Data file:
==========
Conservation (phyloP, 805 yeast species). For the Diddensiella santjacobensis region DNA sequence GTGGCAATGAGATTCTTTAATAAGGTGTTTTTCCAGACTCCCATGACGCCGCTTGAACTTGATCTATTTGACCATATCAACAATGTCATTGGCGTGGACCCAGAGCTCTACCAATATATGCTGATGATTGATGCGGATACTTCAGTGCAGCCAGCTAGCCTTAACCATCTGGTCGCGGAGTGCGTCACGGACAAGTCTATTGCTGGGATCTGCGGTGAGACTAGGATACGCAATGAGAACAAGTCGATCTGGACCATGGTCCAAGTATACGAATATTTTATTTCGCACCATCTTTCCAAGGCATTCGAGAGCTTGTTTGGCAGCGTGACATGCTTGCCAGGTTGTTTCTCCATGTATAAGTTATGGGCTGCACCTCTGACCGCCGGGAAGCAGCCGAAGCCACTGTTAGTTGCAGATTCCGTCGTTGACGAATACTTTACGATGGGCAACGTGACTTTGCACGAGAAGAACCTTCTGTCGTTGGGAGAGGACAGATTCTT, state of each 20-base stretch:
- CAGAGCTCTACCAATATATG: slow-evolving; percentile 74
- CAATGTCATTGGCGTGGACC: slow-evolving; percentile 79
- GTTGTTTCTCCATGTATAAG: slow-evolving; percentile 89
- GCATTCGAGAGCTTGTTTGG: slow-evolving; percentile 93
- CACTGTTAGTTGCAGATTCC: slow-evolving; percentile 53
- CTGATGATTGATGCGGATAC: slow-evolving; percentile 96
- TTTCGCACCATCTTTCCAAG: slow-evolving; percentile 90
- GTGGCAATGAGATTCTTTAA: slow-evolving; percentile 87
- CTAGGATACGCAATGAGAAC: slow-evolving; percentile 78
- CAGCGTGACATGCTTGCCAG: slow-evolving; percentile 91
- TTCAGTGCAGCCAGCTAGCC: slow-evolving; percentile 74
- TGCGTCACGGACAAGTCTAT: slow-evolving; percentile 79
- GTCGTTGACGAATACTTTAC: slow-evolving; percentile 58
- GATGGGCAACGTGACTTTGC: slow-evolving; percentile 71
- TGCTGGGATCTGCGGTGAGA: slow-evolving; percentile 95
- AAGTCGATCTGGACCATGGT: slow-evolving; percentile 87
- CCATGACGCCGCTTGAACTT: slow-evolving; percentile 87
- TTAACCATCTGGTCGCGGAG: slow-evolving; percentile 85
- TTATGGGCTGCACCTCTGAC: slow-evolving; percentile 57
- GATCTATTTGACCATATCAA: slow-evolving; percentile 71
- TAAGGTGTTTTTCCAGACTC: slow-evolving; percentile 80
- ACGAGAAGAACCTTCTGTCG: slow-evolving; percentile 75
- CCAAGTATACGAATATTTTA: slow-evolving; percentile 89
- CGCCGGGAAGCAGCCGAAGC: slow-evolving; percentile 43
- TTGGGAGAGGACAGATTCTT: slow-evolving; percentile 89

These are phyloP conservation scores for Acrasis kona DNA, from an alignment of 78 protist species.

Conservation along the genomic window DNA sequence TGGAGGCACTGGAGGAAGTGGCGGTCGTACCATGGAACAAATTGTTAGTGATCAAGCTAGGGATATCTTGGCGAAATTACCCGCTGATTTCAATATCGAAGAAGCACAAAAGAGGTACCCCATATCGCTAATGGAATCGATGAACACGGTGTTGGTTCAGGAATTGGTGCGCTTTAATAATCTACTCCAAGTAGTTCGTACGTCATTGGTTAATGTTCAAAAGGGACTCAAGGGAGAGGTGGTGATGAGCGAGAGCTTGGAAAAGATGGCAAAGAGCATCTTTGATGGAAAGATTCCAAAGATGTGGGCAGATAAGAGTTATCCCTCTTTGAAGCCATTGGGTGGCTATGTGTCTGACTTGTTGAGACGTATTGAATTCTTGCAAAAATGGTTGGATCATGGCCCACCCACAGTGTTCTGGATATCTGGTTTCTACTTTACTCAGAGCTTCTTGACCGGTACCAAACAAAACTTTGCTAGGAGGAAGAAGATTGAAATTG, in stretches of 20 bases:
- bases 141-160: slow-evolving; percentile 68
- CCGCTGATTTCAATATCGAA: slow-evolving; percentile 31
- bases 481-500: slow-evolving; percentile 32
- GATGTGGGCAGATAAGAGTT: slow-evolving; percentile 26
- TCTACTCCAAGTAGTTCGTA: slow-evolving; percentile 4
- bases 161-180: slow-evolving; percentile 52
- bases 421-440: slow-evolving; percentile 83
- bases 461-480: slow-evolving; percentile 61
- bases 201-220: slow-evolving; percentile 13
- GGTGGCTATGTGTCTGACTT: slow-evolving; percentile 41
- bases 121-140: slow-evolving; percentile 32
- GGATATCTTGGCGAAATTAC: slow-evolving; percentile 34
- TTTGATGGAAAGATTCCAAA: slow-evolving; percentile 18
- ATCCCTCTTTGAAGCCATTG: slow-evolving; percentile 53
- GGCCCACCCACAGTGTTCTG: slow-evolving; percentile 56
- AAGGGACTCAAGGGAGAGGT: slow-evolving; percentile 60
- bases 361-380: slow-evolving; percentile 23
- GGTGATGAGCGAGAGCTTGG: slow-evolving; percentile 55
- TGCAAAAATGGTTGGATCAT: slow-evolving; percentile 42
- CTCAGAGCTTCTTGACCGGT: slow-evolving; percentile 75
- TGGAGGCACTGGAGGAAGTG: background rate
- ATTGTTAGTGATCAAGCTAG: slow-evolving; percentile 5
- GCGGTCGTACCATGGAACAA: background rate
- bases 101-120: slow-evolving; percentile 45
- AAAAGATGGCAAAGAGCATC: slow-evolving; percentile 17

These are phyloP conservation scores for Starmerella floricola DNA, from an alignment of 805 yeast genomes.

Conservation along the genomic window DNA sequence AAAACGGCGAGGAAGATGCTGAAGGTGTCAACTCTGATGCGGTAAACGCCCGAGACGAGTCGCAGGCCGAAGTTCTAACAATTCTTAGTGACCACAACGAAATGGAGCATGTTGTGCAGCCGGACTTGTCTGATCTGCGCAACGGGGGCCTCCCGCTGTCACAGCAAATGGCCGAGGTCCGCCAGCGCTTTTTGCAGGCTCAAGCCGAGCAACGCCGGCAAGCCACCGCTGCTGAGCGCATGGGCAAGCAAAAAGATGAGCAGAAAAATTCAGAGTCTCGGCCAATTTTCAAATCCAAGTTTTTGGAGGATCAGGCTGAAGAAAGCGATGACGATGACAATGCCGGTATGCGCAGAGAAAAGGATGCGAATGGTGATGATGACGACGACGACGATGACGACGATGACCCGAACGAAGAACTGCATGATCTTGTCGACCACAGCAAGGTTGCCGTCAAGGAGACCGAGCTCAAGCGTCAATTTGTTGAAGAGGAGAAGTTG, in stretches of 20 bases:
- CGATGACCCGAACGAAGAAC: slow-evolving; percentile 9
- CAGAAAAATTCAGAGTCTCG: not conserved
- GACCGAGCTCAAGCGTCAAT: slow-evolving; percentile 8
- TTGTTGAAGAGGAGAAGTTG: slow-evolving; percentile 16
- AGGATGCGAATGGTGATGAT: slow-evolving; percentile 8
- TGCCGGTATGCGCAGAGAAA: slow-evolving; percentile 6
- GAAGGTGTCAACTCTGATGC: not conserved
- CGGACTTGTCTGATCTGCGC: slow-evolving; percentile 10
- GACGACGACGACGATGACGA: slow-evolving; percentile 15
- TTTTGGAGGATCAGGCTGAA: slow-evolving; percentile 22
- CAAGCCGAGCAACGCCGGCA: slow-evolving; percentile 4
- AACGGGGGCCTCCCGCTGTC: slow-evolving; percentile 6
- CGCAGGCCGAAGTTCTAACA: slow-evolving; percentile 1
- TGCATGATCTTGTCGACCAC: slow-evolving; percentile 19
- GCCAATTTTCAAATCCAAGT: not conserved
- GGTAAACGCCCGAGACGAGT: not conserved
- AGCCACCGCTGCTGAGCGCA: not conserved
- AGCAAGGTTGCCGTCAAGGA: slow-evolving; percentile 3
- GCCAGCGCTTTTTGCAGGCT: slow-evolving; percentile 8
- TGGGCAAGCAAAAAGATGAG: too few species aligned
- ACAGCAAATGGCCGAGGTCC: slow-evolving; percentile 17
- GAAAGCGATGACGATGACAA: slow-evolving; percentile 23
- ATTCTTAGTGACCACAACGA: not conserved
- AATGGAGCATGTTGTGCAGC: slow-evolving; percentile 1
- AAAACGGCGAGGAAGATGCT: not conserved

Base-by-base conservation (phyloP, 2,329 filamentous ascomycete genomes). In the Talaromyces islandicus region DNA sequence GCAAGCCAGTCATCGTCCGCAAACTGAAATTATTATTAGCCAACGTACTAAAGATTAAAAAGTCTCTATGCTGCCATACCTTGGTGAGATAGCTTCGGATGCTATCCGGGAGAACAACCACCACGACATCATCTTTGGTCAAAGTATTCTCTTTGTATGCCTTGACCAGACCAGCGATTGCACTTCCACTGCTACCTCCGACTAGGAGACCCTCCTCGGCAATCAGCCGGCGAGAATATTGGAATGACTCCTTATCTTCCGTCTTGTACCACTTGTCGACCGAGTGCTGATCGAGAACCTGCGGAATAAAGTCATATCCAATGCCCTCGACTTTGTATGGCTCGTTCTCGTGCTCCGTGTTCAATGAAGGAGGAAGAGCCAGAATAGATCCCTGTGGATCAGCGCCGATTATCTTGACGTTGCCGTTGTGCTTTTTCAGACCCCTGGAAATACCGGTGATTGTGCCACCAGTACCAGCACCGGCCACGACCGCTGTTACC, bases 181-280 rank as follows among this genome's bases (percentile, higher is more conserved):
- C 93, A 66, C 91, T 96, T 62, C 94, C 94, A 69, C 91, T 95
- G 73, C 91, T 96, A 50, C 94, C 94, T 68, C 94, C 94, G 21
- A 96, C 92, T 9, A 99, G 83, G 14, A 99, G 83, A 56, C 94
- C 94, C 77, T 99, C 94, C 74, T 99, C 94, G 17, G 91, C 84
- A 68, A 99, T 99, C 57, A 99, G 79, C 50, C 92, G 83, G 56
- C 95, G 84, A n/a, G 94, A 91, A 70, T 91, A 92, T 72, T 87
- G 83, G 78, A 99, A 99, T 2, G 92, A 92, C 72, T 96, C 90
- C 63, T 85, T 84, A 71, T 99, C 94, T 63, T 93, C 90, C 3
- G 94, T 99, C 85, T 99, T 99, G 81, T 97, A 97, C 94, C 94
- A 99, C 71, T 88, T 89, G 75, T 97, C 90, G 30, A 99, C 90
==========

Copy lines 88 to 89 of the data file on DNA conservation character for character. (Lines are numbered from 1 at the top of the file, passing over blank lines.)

- G 83, G 78, A 99, A 99, T 2, G 92, A 92, C 72, T 96, C 90
- C 63, T 85, T 84, A 71, T 99, C 94, T 63, T 93, C 90, C 3